INDIANAPOLIS - A microchip and the kindness of strangers helped get a thought-to-be stray dog back to its home.
On Saturday, Theresa Hobson and her son picked up Ella, a family pet, from the Humane Society of Hamilton County. The dog had gone missing three years ago, in early June of 2014.
"I left food out there through the winter," said Hobson, who always hoped her missing dog would show up at the front door again one day. "I was afraid. I didn't want her to be out in the cold."
Hobson and her family, who live near West 86th Street and Ditch Road, spent a few months searching nearby fields and woods looking for any signs of Ella.
"She's always been very skittish," Hobson said.
It was likely why Ella was gone for so long. No one knows exactly where Ella's journey took her over the last three years, but the people who work at Butler Toyota, near East 96th Street and Keystone Avenue, started seeing the dog nearly two and a half years ago.
"Everyone wanted to try helping it," said Mike McGinness, one of the dealership employees who had helped get the dog by over the last couple dozen months.
The dealership is nearly six miles away from the Hobson's home.
"It wouldn't come close to us," McGinness said. "We wanted it to come close so we could help the dog."
At first, workers there didn't see the dog too much. Ella had a tree line behind the dealership where she could hide from everyone. Occasionally, workers would see Ella walking along a busy Keystone Avenue.
"If you got close at all, within 50 feet, it took off and ran," McGinness said.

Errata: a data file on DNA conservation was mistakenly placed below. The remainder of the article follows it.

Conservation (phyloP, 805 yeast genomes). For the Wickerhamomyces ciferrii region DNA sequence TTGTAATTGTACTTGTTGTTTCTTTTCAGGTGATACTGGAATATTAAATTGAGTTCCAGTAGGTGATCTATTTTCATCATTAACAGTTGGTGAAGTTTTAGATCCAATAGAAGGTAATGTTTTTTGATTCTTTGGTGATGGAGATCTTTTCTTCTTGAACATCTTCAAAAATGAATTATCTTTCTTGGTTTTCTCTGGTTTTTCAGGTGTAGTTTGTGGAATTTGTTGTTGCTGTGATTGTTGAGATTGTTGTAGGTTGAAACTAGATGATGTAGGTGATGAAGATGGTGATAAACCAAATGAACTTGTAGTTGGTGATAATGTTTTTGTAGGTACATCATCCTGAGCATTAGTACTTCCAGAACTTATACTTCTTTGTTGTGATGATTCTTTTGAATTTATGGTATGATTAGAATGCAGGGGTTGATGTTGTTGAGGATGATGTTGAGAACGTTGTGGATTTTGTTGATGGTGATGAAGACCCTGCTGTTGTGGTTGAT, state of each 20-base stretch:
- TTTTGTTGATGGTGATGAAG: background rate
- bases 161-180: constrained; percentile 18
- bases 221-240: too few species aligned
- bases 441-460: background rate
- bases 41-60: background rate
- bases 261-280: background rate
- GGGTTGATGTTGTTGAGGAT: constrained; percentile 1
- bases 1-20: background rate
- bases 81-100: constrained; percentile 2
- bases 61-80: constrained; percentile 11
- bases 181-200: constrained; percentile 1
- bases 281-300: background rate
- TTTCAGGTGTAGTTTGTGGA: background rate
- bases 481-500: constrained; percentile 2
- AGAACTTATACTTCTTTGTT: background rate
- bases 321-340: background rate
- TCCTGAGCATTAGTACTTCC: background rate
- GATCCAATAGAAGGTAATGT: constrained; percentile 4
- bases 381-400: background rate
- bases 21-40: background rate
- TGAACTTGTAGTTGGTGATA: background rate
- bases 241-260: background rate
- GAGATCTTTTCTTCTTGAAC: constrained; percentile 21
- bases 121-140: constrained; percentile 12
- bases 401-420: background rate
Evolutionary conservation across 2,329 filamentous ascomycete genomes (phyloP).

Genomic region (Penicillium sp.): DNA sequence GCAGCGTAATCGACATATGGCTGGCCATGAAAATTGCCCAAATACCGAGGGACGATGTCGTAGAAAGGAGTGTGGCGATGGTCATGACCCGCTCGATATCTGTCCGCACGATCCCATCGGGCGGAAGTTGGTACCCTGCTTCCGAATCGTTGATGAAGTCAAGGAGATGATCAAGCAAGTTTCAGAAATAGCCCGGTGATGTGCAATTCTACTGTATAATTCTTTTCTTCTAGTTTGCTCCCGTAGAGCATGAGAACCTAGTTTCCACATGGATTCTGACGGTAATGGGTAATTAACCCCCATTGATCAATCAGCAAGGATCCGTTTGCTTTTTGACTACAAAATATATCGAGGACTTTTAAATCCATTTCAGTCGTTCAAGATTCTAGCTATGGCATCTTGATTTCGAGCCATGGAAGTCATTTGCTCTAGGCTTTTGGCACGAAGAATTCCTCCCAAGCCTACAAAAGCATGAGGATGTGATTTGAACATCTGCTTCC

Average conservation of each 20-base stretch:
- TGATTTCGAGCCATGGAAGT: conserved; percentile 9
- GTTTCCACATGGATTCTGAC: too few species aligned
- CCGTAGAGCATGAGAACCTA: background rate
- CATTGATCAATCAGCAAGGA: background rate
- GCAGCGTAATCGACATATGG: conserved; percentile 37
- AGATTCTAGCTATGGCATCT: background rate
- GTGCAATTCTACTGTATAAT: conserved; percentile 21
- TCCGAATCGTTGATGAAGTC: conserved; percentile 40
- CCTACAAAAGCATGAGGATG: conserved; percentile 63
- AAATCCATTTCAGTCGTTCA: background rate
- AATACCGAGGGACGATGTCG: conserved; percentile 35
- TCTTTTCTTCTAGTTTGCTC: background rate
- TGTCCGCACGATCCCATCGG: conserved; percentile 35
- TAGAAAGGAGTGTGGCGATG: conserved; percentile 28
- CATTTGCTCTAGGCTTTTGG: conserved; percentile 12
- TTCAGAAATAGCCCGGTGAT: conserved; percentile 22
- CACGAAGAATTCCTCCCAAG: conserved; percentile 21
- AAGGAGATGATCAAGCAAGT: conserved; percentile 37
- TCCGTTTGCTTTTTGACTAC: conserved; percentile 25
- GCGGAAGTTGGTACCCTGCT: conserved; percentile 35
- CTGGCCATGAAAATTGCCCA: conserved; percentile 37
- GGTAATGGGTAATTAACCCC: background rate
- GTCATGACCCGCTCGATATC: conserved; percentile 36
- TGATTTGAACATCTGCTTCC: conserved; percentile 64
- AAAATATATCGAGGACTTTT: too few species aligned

According to McGinness, nearly a year ago he and his co-workers noticed Ella had a limp when she walked.
"That's when we really started looking for ways to get her and get her help," he said.
Mindy Butler, the wife of the dealership's owner, asked for help. The humane society put the dealership in touch with Friends of Indianapolis Dogs Outside (FIDO). The organization was able to set up a cage and eventually lured Ella into it.
Ella was finally captured on Friday and thanks to microchipping, the humane society was able to contact the Hobson family late that night.
“She looks good," Hobson said about her once lost dog. "I’m so thankful for the people at Butler. They took good care of her.”
McGinness and other Butler Toyota employees had been feeding Ella since she showed up and might have actually gained weight since she got loose in the summer of 2014.
Hobson said Ella will see her regular veterinarian this week to get a much overdo checkup.
The Humane Society of Hamilton County executive director Rebecca Stevens said Ella's story is a reminder of how a microchip can connect families with their lost pets. She added pet owners should update their contact information every time they move, as there are times an animal is found but the family cannot be located.
The Humane Society is holding a pet adoption promotion on June 16 - 18. The event runs from noon - 5 p.m. each day. Any animal that has been at the Humane Society's shelter in Noblesville for longer than two months can be adopted for only $15.